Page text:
Edited by eimatshya

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I don't like the idea of them being from the same village or whatever, as that implies too many boring fantasy clichés, but I love the idea of a rival adventuring party. We know the guys wanted to do this in Van Buren, and they did something semi-related with the New Vegas DLC.

 

So yes, give us a rivaling party of adventurers!

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Hi Continuity,

 

IMHO, the rival adventurers should not be a one-off encounters. Rather each group should have their own philosophies and be faction aligned. In general:

 

1. You should read or have conversations with NPCs about their exploits and the fame/infamy of their actions...

 

2. First encounter should not end in battle, rather more about sharing of experiences and discussions. It might end pleasantly with both parties deciding to co-operate to take down a major villain. Or it might end badly, with both parties leaving in a huff...

 

3. Mid-encounters

The parties could meet and clash and/or co-operate from time to time whilst each grows in powers.

 

4. Final encounter/Debate

If the competing philosophies of the two rivalling parties are so diametrically different, it could reach a boiling point where they feel the need to settle these difference once and for all. Either by a battle with weapons or a battle of wits via a debate....

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I think that the more characters that you have relationships (for lack of a better word) with the better.

 

I love the idea of having rivals and enemies that you know.

 

And when I say that I mean more than a cursory meeting during the prologue like: "this is your childhood rival, he has always been better at drink and sword than you, he is all the tough, predictably, you will meet him near the end of the game and then beat him"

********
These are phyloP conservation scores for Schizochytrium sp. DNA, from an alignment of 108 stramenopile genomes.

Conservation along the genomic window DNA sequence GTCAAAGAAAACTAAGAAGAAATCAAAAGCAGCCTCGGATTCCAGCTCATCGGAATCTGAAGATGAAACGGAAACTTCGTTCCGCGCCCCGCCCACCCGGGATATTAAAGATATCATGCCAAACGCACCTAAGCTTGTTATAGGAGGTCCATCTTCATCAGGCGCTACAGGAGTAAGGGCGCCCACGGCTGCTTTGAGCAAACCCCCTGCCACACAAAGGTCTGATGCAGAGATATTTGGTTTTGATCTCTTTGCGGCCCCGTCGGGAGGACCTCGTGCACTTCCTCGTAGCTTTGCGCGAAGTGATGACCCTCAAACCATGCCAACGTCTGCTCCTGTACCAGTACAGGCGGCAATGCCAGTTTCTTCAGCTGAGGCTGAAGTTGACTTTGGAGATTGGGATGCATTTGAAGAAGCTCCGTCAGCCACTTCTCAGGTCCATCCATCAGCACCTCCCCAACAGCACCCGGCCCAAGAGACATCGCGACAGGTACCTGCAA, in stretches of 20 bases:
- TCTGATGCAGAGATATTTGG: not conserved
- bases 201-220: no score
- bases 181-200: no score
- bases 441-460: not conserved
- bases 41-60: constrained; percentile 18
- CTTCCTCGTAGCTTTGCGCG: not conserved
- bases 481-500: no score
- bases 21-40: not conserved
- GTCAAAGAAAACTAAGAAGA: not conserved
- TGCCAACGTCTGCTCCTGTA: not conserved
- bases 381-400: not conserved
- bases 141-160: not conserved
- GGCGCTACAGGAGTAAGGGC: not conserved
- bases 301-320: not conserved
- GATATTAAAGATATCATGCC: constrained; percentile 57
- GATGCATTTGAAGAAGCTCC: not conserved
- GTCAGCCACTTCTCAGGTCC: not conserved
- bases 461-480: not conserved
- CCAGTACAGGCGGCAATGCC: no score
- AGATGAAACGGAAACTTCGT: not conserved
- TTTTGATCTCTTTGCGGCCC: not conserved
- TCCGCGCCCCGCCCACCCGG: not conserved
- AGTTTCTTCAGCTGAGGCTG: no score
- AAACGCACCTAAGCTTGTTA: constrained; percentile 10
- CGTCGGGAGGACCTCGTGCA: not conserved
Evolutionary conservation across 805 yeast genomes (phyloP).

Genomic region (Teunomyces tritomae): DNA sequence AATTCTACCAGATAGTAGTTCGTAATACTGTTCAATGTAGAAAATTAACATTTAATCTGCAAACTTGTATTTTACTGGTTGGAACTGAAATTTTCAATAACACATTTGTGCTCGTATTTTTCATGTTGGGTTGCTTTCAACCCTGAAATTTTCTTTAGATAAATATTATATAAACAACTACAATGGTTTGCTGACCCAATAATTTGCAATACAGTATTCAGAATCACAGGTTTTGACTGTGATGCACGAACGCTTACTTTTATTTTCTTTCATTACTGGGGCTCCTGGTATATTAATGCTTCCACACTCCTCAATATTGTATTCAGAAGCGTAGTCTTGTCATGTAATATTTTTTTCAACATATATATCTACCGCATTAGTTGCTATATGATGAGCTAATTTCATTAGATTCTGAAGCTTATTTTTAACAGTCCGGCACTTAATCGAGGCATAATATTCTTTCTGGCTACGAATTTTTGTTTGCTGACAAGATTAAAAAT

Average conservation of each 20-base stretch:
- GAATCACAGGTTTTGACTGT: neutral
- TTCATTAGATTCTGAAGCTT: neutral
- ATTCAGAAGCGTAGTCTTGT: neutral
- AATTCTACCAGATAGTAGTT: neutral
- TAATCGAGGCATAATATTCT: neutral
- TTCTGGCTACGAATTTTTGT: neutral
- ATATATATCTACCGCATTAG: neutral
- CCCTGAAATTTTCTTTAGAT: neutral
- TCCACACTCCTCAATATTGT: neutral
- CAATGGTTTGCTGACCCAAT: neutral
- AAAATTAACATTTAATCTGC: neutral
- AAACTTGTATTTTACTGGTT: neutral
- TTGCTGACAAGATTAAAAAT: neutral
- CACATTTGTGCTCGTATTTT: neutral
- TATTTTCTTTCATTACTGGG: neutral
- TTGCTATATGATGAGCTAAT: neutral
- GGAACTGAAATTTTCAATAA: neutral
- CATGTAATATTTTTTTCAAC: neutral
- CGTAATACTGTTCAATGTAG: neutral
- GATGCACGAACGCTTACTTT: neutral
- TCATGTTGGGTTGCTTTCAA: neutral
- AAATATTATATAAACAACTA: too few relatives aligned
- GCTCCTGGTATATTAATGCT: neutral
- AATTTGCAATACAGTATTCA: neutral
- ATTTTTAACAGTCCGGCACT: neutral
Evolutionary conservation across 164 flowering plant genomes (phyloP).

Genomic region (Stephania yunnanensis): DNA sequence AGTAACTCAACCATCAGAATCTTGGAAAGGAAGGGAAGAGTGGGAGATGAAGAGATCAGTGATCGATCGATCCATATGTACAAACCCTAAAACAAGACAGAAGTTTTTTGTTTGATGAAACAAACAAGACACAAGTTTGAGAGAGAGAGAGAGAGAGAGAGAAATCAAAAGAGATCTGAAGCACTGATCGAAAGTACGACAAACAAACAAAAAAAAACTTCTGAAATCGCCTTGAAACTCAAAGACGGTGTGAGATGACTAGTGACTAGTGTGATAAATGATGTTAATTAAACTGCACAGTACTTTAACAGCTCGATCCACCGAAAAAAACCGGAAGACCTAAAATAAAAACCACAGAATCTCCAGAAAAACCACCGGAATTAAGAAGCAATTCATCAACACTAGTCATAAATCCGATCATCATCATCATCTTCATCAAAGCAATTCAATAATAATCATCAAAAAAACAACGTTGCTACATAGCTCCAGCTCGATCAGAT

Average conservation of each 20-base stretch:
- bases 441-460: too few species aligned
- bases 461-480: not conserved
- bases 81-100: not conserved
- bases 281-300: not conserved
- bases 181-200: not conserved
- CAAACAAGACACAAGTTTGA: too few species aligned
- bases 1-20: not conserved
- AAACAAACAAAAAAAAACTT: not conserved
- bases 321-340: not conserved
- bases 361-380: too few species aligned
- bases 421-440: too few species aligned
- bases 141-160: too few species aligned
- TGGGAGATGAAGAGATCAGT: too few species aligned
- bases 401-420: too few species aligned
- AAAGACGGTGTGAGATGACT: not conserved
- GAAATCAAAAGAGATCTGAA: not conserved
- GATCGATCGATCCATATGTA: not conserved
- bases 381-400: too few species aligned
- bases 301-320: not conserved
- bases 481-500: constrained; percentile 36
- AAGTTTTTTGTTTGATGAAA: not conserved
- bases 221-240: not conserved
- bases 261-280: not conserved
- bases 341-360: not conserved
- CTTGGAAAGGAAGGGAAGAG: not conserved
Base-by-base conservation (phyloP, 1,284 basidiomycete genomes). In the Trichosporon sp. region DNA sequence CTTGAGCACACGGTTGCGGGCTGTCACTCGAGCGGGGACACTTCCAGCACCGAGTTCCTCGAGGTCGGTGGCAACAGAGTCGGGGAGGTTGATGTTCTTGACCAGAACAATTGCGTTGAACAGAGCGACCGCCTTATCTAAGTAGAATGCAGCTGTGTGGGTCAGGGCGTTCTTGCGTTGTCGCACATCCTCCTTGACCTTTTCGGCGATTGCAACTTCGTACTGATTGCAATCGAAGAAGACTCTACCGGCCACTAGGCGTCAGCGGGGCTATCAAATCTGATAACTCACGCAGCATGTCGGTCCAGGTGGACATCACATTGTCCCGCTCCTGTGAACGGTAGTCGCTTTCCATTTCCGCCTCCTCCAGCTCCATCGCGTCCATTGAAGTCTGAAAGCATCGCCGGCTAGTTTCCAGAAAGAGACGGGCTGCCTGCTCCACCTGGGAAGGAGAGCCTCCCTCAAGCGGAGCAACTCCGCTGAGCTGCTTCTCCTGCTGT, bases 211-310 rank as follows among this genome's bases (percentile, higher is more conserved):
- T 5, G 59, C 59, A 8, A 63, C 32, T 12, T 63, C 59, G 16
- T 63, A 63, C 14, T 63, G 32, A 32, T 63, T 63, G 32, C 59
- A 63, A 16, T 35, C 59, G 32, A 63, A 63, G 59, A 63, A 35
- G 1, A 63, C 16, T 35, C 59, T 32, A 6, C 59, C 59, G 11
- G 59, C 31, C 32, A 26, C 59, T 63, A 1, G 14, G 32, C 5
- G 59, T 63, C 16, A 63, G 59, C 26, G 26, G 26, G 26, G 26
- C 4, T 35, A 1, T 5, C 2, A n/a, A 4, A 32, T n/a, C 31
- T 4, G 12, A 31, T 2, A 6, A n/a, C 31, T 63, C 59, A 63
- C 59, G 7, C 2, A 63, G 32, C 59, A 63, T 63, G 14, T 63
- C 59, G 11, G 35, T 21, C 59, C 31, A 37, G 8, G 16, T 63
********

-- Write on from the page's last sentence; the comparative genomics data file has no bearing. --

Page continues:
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The call of the deep.

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I like the whole rival thing but I just don't want it come out like Pokemon where you two are instantly regarded as childhood rivals and he's a giant ****. The more like able are the more the player can relate to them which would make the conflicts much more grave when violence is involved. The rivals don't even need to be friends with you per-say, I just want them to have good reasons for what they do.

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The reason I suggested a childhood friend as a rival is to give some background and to flesh him out in the first place. I understand everyone's concerns here. We all don't want "Here, this is X, your childhood rival because of blah blah blah.... Now Street Fighter style 'Fight!'"

 

I am envisaging that we either:

 

1. Have a tutorial stage where the PC's and companions (perhaps, possible rival) start out as children in their village etc. During this stage, they might face some mini-quests that children typically face e.g. seeing thieves enter a neighbor's house or facing off against some bullies. During this period, they may have discussions as to what's the best course of actions. The PC's decisions may directly antagonize some of his companions... This seed of discontent will then be explored further during actual gameplay when the PC meets this companion as an adult.

 

2. Alternatively, we could have flashbacks during the actual course of gameplay, where the PC and companions were kids....

 

My main idea is that I want rivals that I have a love-hate relationship... someone I actually care about but has taken a very different path. We both want the same things but right now, we're standing in each others way... So, now what? It's not just about fighting and killing him ... but should I actually do so? Am I right or is he? Get what I mean?

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I'm not sure about requiring that the PC has grown up with them, though it would be interesting to see NPCs change over the course of the game.

 

But I think it would be interesting to have a group or enemy that you ran into more than once and wasn't necessarily the main villain, always getting in each others way.

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As long as there's sufficient and proper interaction with the rival groups/enemies, it would be fine. I just want rivals/enemies that are alive and have their own opinions as to how about going on things. I want to feel that hey, these are fellow adventurers just like me. Just because they go about a different way of doing things, is it really alright for me to kill them just because they're standing in my way?